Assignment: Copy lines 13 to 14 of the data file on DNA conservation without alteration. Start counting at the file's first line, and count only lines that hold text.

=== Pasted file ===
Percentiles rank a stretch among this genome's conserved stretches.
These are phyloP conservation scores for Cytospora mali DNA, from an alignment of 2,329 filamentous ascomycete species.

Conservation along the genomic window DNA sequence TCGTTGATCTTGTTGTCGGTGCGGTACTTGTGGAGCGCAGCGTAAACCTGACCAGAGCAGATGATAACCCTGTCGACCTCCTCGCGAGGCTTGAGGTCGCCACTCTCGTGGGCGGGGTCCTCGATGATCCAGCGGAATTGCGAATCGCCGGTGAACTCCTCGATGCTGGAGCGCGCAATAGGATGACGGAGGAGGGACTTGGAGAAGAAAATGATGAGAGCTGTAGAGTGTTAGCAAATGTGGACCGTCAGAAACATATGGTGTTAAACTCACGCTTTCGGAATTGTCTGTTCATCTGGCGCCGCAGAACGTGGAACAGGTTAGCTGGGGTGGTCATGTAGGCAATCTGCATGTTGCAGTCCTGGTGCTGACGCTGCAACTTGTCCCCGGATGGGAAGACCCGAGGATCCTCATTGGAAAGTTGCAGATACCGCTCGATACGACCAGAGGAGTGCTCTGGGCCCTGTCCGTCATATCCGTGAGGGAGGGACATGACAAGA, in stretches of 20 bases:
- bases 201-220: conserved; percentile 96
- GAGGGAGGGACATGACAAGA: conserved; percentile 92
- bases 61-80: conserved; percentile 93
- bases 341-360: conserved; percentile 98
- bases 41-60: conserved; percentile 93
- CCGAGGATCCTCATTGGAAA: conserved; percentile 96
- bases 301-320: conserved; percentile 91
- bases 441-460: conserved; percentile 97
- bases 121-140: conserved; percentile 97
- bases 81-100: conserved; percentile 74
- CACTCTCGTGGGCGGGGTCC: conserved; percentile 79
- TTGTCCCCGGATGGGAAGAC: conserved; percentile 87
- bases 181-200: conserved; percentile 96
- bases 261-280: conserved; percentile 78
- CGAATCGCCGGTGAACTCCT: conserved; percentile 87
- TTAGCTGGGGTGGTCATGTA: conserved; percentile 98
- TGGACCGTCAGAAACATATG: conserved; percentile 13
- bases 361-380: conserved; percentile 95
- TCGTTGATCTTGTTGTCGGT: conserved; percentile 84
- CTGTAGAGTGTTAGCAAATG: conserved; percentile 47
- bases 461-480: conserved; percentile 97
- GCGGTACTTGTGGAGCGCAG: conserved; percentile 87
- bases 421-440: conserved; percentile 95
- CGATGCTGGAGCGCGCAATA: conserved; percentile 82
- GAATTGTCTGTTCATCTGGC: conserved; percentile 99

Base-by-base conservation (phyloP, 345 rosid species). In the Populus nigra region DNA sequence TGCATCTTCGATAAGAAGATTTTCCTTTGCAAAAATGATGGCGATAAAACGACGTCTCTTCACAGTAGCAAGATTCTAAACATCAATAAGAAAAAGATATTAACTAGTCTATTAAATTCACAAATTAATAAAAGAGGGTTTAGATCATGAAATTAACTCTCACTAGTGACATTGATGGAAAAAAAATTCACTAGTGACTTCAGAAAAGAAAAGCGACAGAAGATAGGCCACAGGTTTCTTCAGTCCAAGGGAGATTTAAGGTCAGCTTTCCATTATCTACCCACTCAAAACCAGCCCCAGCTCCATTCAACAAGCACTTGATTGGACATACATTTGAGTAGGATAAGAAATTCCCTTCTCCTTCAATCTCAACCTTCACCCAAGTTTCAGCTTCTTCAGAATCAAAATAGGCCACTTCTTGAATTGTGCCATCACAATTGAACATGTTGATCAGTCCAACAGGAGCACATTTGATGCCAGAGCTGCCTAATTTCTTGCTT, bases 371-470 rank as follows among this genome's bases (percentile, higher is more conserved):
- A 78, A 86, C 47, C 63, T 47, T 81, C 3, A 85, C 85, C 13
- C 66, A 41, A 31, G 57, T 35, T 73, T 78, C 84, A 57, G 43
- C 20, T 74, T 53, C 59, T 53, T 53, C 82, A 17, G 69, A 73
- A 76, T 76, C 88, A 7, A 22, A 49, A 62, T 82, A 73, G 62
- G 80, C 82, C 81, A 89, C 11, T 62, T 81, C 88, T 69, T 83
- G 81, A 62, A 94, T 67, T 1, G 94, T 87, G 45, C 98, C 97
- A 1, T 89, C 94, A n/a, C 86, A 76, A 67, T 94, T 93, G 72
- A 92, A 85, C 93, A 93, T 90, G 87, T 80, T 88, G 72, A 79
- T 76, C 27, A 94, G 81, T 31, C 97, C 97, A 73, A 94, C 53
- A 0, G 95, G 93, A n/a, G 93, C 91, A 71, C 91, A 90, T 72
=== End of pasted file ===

- bases 81-100: conserved; percentile 74
- CACTCTCGTGGGCGGGGTCC: conserved; percentile 79